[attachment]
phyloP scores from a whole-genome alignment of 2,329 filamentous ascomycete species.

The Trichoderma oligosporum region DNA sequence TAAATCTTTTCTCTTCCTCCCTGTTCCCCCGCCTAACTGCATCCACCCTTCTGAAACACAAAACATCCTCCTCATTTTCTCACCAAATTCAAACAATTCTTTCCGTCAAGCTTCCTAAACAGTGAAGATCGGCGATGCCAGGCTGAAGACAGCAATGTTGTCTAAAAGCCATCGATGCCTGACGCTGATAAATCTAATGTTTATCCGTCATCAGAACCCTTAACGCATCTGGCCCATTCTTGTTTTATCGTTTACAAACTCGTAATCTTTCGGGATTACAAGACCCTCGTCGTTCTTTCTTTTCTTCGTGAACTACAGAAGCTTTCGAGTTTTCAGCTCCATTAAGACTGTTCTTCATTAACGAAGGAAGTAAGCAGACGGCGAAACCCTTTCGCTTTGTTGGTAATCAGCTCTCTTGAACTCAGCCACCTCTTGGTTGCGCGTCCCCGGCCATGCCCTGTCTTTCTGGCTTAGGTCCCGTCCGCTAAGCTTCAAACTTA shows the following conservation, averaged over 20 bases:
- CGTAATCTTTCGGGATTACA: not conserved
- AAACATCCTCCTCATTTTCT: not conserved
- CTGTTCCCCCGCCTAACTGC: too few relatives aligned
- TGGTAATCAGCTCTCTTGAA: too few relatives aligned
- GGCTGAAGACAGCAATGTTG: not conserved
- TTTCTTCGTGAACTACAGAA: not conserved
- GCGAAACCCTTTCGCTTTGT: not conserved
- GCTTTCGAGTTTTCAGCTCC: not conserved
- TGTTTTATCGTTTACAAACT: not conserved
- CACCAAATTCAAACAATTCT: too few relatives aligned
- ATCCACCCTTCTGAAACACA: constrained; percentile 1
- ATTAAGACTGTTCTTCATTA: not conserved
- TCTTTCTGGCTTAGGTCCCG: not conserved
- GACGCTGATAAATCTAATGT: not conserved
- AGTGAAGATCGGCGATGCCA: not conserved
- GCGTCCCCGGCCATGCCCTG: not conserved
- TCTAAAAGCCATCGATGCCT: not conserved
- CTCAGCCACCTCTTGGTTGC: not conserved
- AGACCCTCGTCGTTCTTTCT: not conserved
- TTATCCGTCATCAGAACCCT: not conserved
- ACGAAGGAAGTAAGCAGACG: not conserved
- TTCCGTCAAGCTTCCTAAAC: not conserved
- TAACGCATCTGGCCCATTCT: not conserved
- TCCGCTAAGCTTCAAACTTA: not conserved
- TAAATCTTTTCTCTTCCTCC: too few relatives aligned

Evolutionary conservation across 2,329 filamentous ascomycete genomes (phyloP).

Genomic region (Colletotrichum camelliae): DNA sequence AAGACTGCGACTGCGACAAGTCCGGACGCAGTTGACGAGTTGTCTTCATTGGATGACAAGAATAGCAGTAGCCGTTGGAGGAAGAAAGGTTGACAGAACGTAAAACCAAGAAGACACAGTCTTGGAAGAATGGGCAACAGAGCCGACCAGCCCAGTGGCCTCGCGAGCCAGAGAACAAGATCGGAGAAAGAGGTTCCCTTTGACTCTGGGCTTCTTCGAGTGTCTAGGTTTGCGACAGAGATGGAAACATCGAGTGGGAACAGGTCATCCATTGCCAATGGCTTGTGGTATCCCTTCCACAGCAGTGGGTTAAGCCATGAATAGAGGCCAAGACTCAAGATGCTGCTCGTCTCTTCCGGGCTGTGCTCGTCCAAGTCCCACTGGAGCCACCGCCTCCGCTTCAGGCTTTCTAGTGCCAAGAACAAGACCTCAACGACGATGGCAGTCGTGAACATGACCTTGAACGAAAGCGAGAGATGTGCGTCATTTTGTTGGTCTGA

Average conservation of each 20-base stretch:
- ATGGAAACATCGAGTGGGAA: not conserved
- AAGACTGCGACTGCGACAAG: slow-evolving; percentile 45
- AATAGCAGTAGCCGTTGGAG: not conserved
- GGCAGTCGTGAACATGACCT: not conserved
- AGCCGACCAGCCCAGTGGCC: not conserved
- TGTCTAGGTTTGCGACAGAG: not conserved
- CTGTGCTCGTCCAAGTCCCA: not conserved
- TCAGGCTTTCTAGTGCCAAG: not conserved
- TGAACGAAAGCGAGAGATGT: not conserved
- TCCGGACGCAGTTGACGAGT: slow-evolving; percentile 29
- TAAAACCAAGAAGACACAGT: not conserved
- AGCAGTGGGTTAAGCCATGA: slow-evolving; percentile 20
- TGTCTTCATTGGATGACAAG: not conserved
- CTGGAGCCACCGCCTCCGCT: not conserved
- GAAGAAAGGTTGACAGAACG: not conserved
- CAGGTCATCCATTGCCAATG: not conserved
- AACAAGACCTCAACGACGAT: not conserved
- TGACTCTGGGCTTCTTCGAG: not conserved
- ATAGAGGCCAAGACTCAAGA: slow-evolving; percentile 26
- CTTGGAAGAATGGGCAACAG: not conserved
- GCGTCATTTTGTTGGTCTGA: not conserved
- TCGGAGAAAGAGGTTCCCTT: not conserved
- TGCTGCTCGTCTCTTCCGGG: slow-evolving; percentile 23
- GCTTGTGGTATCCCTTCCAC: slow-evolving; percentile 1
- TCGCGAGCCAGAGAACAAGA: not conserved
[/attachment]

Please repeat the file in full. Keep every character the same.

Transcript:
phyloP scores from a whole-genome alignment of 2,329 filamentous ascomycete species.

The Trichoderma oligosporum region DNA sequence TAAATCTTTTCTCTTCCTCCCTGTTCCCCCGCCTAACTGCATCCACCCTTCTGAAACACAAAACATCCTCCTCATTTTCTCACCAAATTCAAACAATTCTTTCCGTCAAGCTTCCTAAACAGTGAAGATCGGCGATGCCAGGCTGAAGACAGCAATGTTGTCTAAAAGCCATCGATGCCTGACGCTGATAAATCTAATGTTTATCCGTCATCAGAACCCTTAACGCATCTGGCCCATTCTTGTTTTATCGTTTACAAACTCGTAATCTTTCGGGATTACAAGACCCTCGTCGTTCTTTCTTTTCTTCGTGAACTACAGAAGCTTTCGAGTTTTCAGCTCCATTAAGACTGTTCTTCATTAACGAAGGAAGTAAGCAGACGGCGAAACCCTTTCGCTTTGTTGGTAATCAGCTCTCTTGAACTCAGCCACCTCTTGGTTGCGCGTCCCCGGCCATGCCCTGTCTTTCTGGCTTAGGTCCCGTCCGCTAAGCTTCAAACTTA shows the following conservation, averaged over 20 bases:
- CGTAATCTTTCGGGATTACA: not conserved
- AAACATCCTCCTCATTTTCT: not conserved
- CTGTTCCCCCGCCTAACTGC: too few relatives aligned
- TGGTAATCAGCTCTCTTGAA: too few relatives aligned
- GGCTGAAGACAGCAATGTTG: not conserved
- TTTCTTCGTGAACTACAGAA: not conserved
- GCGAAACCCTTTCGCTTTGT: not conserved
- GCTTTCGAGTTTTCAGCTCC: not conserved
- TGTTTTATCGTTTACAAACT: not conserved
- CACCAAATTCAAACAATTCT: too few relatives aligned
- ATCCACCCTTCTGAAACACA: constrained; percentile 1
- ATTAAGACTGTTCTTCATTA: not conserved
- TCTTTCTGGCTTAGGTCCCG: not conserved
- GACGCTGATAAATCTAATGT: not conserved
- AGTGAAGATCGGCGATGCCA: not conserved
- GCGTCCCCGGCCATGCCCTG: not conserved
- TCTAAAAGCCATCGATGCCT: not conserved
- CTCAGCCACCTCTTGGTTGC: not conserved
- AGACCCTCGTCGTTCTTTCT: not conserved
- TTATCCGTCATCAGAACCCT: not conserved
- ACGAAGGAAGTAAGCAGACG: not conserved
- TTCCGTCAAGCTTCCTAAAC: not conserved
- TAACGCATCTGGCCCATTCT: not conserved
- TCCGCTAAGCTTCAAACTTA: not conserved
- TAAATCTTTTCTCTTCCTCC: too few relatives aligned

Evolutionary conservation across 2,329 filamentous ascomycete genomes (phyloP).

Genomic region (Colletotrichum camelliae): DNA sequence AAGACTGCGACTGCGACAAGTCCGGACGCAGTTGACGAGTTGTCTTCATTGGATGACAAGAATAGCAGTAGCCGTTGGAGGAAGAAAGGTTGACAGAACGTAAAACCAAGAAGACACAGTCTTGGAAGAATGGGCAACAGAGCCGACCAGCCCAGTGGCCTCGCGAGCCAGAGAACAAGATCGGAGAAAGAGGTTCCCTTTGACTCTGGGCTTCTTCGAGTGTCTAGGTTTGCGACAGAGATGGAAACATCGAGTGGGAACAGGTCATCCATTGCCAATGGCTTGTGGTATCCCTTCCACAGCAGTGGGTTAAGCCATGAATAGAGGCCAAGACTCAAGATGCTGCTCGTCTCTTCCGGGCTGTGCTCGTCCAAGTCCCACTGGAGCCACCGCCTCCGCTTCAGGCTTTCTAGTGCCAAGAACAAGACCTCAACGACGATGGCAGTCGTGAACATGACCTTGAACGAAAGCGAGAGATGTGCGTCATTTTGTTGGTCTGA

Average conservation of each 20-base stretch:
- ATGGAAACATCGAGTGGGAA: not conserved
- AAGACTGCGACTGCGACAAG: slow-evolving; percentile 45
- AATAGCAGTAGCCGTTGGAG: not conserved
- GGCAGTCGTGAACATGACCT: not conserved
- AGCCGACCAGCCCAGTGGCC: not conserved
- TGTCTAGGTTTGCGACAGAG: not conserved
- CTGTGCTCGTCCAAGTCCCA: not conserved
- TCAGGCTTTCTAGTGCCAAG: not conserved
- TGAACGAAAGCGAGAGATGT: not conserved
- TCCGGACGCAGTTGACGAGT: slow-evolving; percentile 29
- TAAAACCAAGAAGACACAGT: not conserved
- AGCAGTGGGTTAAGCCATGA: slow-evolving; percentile 20
- TGTCTTCATTGGATGACAAG: not conserved
- CTGGAGCCACCGCCTCCGCT: not conserved
- GAAGAAAGGTTGACAGAACG: not conserved
- CAGGTCATCCATTGCCAATG: not conserved
- AACAAGACCTCAACGACGAT: not conserved
- TGACTCTGGGCTTCTTCGAG: not conserved
- ATAGAGGCCAAGACTCAAGA: slow-evolving; percentile 26
- CTTGGAAGAATGGGCAACAG: not conserved
- GCGTCATTTTGTTGGTCTGA: not conserved
- TCGGAGAAAGAGGTTCCCTT: not conserved
- TGCTGCTCGTCTCTTCCGGG: slow-evolving; percentile 23
- GCTTGTGGTATCCCTTCCAC: slow-evolving; percentile 1
- TCGCGAGCCAGAGAACAAGA: not conserved